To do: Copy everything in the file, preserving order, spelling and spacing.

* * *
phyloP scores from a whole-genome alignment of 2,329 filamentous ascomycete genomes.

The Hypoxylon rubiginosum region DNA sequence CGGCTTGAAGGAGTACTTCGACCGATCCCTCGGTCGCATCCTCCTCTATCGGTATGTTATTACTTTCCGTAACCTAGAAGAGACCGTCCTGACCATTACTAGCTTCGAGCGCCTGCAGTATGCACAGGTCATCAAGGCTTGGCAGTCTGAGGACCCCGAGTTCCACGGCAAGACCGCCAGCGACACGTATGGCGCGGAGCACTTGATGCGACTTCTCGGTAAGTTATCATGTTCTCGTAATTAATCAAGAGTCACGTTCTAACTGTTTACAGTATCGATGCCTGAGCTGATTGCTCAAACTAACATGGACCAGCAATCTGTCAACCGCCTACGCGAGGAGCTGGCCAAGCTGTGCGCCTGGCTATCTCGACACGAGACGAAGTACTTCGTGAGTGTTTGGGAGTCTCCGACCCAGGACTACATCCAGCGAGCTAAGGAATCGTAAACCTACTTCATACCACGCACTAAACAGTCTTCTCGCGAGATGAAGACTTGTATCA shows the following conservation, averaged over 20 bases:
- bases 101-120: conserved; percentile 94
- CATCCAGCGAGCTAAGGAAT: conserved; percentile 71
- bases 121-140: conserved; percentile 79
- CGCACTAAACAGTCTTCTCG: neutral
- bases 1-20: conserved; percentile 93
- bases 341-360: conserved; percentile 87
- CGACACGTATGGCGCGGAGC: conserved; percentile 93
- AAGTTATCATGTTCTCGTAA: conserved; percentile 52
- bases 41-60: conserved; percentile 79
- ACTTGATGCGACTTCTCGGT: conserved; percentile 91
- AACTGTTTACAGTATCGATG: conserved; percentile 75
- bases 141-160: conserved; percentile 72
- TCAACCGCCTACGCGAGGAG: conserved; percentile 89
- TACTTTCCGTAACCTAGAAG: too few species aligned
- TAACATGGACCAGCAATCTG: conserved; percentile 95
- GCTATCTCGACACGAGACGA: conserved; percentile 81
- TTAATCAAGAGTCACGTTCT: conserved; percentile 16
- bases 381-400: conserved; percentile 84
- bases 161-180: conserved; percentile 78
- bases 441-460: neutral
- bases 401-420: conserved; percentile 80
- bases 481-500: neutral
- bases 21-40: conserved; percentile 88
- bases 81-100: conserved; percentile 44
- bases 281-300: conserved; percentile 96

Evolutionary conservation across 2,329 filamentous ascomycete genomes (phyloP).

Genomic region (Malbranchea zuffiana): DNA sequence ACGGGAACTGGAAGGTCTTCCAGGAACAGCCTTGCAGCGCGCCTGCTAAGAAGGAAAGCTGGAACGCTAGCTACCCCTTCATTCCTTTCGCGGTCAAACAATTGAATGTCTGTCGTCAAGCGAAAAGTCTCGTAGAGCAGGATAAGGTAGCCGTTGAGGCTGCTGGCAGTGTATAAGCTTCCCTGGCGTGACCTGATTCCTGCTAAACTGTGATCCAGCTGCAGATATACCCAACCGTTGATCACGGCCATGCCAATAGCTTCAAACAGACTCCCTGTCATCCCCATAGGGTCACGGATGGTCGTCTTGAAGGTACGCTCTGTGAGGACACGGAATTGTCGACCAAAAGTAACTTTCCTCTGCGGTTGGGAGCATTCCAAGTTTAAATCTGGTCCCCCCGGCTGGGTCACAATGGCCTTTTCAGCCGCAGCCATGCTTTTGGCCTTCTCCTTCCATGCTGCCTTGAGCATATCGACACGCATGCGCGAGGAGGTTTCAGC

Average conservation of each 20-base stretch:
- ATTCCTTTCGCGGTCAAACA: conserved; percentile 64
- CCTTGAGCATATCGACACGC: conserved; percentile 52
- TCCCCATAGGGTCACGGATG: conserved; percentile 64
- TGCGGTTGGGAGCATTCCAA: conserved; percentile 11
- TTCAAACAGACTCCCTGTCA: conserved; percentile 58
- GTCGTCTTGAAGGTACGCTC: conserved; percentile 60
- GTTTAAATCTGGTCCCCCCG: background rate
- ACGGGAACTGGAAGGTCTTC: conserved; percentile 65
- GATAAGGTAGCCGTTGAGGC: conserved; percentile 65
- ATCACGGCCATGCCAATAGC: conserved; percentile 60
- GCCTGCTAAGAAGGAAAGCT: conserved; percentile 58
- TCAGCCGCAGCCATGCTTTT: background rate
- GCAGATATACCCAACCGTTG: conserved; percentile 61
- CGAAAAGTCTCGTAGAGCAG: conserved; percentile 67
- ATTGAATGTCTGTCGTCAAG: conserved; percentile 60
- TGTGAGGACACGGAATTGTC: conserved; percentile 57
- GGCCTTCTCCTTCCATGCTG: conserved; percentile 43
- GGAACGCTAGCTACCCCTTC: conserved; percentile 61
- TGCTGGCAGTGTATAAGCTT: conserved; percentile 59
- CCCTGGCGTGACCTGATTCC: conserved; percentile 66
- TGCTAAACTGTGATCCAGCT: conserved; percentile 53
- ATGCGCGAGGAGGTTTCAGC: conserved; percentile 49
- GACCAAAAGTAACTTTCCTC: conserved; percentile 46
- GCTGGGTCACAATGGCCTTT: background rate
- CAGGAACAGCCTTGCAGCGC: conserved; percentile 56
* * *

phyloP scores from a whole-genome alignment of 2,329 filamentous ascomycete genomes.

The Hypoxylon rubiginosum region DNA sequence CGGCTTGAAGGAGTACTTCGACCGATCCCTCGGTCGCATCCTCCTCTATCGGTATGTTATTACTTTCCGTAACCTAGAAGAGACCGTCCTGACCATTACTAGCTTCGAGCGCCTGCAGTATGCACAGGTCATCAAGGCTTGGCAGTCTGAGGACCCCGAGTTCCACGGCAAGACCGCCAGCGACACGTATGGCGCGGAGCACTTGATGCGACTTCTCGGTAAGTTATCATGTTCTCGTAATTAATCAAGAGTCACGTTCTAACTGTTTACAGTATCGATGCCTGAGCTGATTGCTCAAACTAACATGGACCAGCAATCTGTCAACCGCCTACGCGAGGAGCTGGCCAAGCTGTGCGCCTGGCTATCTCGACACGAGACGAAGTACTTCGTGAGTGTTTGGGAGTCTCCGACCCAGGACTACATCCAGCGAGCTAAGGAATCGTAAACCTACTTCATACCACGCACTAAACAGTCTTCTCGCGAGATGAAGACTTGTATCA shows the following conservation, averaged over 20 bases:
- bases 101-120: conserved; percentile 94
- CATCCAGCGAGCTAAGGAAT: conserved; percentile 71
- bases 121-140: conserved; percentile 79
- CGCACTAAACAGTCTTCTCG: neutral
- bases 1-20: conserved; percentile 93
- bases 341-360: conserved; percentile 87
- CGACACGTATGGCGCGGAGC: conserved; percentile 93
- AAGTTATCATGTTCTCGTAA: conserved; percentile 52
- bases 41-60: conserved; percentile 79
- ACTTGATGCGACTTCTCGGT: conserved; percentile 91
- AACTGTTTACAGTATCGATG: conserved; percentile 75
- bases 141-160: conserved; percentile 72
- TCAACCGCCTACGCGAGGAG: conserved; percentile 89
- TACTTTCCGTAACCTAGAAG: too few species aligned
- TAACATGGACCAGCAATCTG: conserved; percentile 95
- GCTATCTCGACACGAGACGA: conserved; percentile 81
- TTAATCAAGAGTCACGTTCT: conserved; percentile 16
- bases 381-400: conserved; percentile 84
- bases 161-180: conserved; percentile 78
- bases 441-460: neutral
- bases 401-420: conserved; percentile 80
- bases 481-500: neutral
- bases 21-40: conserved; percentile 88
- bases 81-100: conserved; percentile 44
- bases 281-300: conserved; percentile 96

Evolutionary conservation across 2,329 filamentous ascomycete genomes (phyloP).

Genomic region (Malbranchea zuffiana): DNA sequence ACGGGAACTGGAAGGTCTTCCAGGAACAGCCTTGCAGCGCGCCTGCTAAGAAGGAAAGCTGGAACGCTAGCTACCCCTTCATTCCTTTCGCGGTCAAACAATTGAATGTCTGTCGTCAAGCGAAAAGTCTCGTAGAGCAGGATAAGGTAGCCGTTGAGGCTGCTGGCAGTGTATAAGCTTCCCTGGCGTGACCTGATTCCTGCTAAACTGTGATCCAGCTGCAGATATACCCAACCGTTGATCACGGCCATGCCAATAGCTTCAAACAGACTCCCTGTCATCCCCATAGGGTCACGGATGGTCGTCTTGAAGGTACGCTCTGTGAGGACACGGAATTGTCGACCAAAAGTAACTTTCCTCTGCGGTTGGGAGCATTCCAAGTTTAAATCTGGTCCCCCCGGCTGGGTCACAATGGCCTTTTCAGCCGCAGCCATGCTTTTGGCCTTCTCCTTCCATGCTGCCTTGAGCATATCGACACGCATGCGCGAGGAGGTTTCAGC

Average conservation of each 20-base stretch:
- ATTCCTTTCGCGGTCAAACA: conserved; percentile 64
- CCTTGAGCATATCGACACGC: conserved; percentile 52
- TCCCCATAGGGTCACGGATG: conserved; percentile 64
- TGCGGTTGGGAGCATTCCAA: conserved; percentile 11
- TTCAAACAGACTCCCTGTCA: conserved; percentile 58
- GTCGTCTTGAAGGTACGCTC: conserved; percentile 60
- GTTTAAATCTGGTCCCCCCG: background rate
- ACGGGAACTGGAAGGTCTTC: conserved; percentile 65
- GATAAGGTAGCCGTTGAGGC: conserved; percentile 65
- ATCACGGCCATGCCAATAGC: conserved; percentile 60
- GCCTGCTAAGAAGGAAAGCT: conserved; percentile 58
- TCAGCCGCAGCCATGCTTTT: background rate
- GCAGATATACCCAACCGTTG: conserved; percentile 61
- CGAAAAGTCTCGTAGAGCAG: conserved; percentile 67
- ATTGAATGTCTGTCGTCAAG: conserved; percentile 60
- TGTGAGGACACGGAATTGTC: conserved; percentile 57
- GGCCTTCTCCTTCCATGCTG: conserved; percentile 43
- GGAACGCTAGCTACCCCTTC: conserved; percentile 61
- TGCTGGCAGTGTATAAGCTT: conserved; percentile 59
- CCCTGGCGTGACCTGATTCC: conserved; percentile 66
- TGCTAAACTGTGATCCAGCT: conserved; percentile 53
- ATGCGCGAGGAGGTTTCAGC: conserved; percentile 49
- GACCAAAAGTAACTTTCCTC: conserved; percentile 46
- GCTGGGTCACAATGGCCTTT: background rate
- CAGGAACAGCCTTGCAGCGC: conserved; percentile 56